The questions of the validity of state statutes and orders of state railroad commissions, directing the stoppage of through interstate trains, have frequently, within late years, been before this court. The last case is that of Mississippi Railroad Commission v. Illinois Central Railroad Company, 203 U.S. 335, where the prior cases are referred to. See also Atlantic Coast &c. v. North Carolina Commission, 206 U.S. 1.
That any exercise of state authority, in whatever form manifested, which directly regulates interstate commerce, is repugnant to the commerce clause of the Constitution is obvious. It hence arises that any command of a State, whether made directly or through the instrumentality of a railroad commission which orders, or the necessary effect of which is to order, the stopping of an interstate train at a named station or stations, if it directly regulates interstate commerce, is void.
It has been decided, however, that some orders which may cause the stoppage of interstate trains made by state authority may be valid if they do not directly regulate such commerce. Lake Shore & M.S.R. Co. v. Ohio, 173 U.S. 285. When, therefore, an order made under state authority to stop an interstate train is assailed because of its repugnancy to the interstate commerce clause, the question whether such order is void as a direct regulation of such commerce may be tested by considering the nature of the order, the character of the interstate commerce train to which it applies, and its necessary and direct effect upon the operation of such train. But the effect of the order as a direct regulation of interstate commerce may also be tested by considering the adequacy of the local facilities existing at the station or stations at which the interstate commerce train has been commanded to stop. True, inherently considered, whether there be adequate local facilities is not a Federal question, but in so far as the existence of such adequate local facilities is involved in the determination of the Federal
Without stopping to consider whether, in view of the character of the trains to which the order before us related, it would not result that the order complained of was a direct regulation of interstate commerce, and testing the subject by the local facilities at the station at which the trains were ordered to stop, we think the railroad company in this case has furnished such reasonable accommodations to the people at Latta as it can be fairly and properly called upon to give, and the order to stop these trains is, therefore, not a valid one.
The term "adequate or reasonable facilities" is not in its nature capable of exact definition. It is a relative expression, and has to be considered as calling for such facilities as might be fairly demanded, regard being had, among other things, to the size of the place, the extent of the demand for transportation, the cost of furnishing the additional accommodations asked for, and to all other facts which would have a bearing upon the question of convenience and cost. In this case the company furnishes eleven different trains a day by which the people of Latta can leave that place, and among them are the daily through trains 39 and 40 for the South and North, respectively. That the inhabitants of a place demand greater facilities than they have is not at all conclusive as to the reasonableness of their demand for something more. Fault is found here with the character of some of the local trains, in that the appointments thereof are not up to a sufficiently high standard. It is true that included in these eleven trains were some which were a combination of freight and passenger, and others which only ran between Latta and Clio, and those are described as dirty and without proper closets and drinking tanks. These deficiencies are remediable by other means than the stoppage of the two trains in question. It is to be remembered that these two places, Latta and Clio, had together a population, by the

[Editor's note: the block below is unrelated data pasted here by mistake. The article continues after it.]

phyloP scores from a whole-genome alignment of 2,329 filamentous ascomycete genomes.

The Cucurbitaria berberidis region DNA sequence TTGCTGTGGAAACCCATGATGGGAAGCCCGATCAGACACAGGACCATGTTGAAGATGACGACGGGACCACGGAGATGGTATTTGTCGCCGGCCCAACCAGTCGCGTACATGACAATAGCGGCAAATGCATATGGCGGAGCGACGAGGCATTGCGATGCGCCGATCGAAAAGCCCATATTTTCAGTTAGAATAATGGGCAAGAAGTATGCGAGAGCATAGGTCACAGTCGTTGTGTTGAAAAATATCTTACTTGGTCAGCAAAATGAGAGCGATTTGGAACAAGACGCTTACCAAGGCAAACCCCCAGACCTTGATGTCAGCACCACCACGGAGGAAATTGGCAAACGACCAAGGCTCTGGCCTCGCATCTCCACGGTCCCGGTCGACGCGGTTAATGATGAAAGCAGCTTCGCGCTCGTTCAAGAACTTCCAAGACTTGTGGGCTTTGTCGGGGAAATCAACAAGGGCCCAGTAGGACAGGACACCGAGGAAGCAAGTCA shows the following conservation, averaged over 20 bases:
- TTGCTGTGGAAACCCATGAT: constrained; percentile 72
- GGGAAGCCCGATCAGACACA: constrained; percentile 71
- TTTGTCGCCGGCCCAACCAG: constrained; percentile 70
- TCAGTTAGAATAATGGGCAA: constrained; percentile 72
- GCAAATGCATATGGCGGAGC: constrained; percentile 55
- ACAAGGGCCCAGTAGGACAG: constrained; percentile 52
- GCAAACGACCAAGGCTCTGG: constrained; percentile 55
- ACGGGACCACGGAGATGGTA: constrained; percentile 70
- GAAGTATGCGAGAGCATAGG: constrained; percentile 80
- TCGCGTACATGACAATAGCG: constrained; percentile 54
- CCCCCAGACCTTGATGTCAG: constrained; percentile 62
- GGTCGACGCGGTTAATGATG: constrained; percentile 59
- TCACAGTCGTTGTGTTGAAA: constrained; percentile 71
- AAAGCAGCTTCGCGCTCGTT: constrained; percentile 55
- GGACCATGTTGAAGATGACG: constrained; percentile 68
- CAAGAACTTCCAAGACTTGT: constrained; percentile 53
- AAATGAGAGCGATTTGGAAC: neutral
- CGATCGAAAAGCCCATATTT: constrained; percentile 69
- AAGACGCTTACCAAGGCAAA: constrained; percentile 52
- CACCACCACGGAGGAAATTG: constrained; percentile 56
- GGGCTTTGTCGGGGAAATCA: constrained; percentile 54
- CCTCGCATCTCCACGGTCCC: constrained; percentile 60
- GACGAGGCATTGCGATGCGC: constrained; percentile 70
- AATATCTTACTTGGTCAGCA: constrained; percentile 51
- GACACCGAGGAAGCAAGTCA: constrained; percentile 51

To stop these trains at Latta, and other stations like it, which could bring equally strong reasons for the stoppage of the trains at their stations, would wholly change the character of the trains, rendering them no better in regard to speed than the other trains, 39 and 40, and would result in the inability of what had been fast trains to make their schedule time, and a consequent loss of patronage, also the loss of compensation for carrying the mails, which would be withdrawn from them, and the end would be the withdrawal of the trains, because of
Of course, it is not reasonable to suppose that the same facilities can be given to places of very small population that are supplied to their neighbors who live in much larger communities, and the defendants in error, it may be conceded, make no such demand. No one would assert that one daily train each way between New York and Philadelphia would furnish adequate facilities for the transportation of passengers. Twenty times that number of trains would be necessary, and yet one through train a day, each way, through so small a place as Latta to New York or Tampa would in all probability easily transport all the passengers desiring transportation between these places. Nevertheless, the fair needs of the locality for transportation to other local points must be considered and provided for. This, as we think, has been done.
Taking all the circumstances into consideration, as shown by uncontradicted evidence, we are of opinion that the judgment of the Supreme Court, directing a mandamus, was erroneous, and it is therefore reversed, and the case remanded to the Supreme Court of South Carolina for further proceedings therein not inconsistent with this opinion.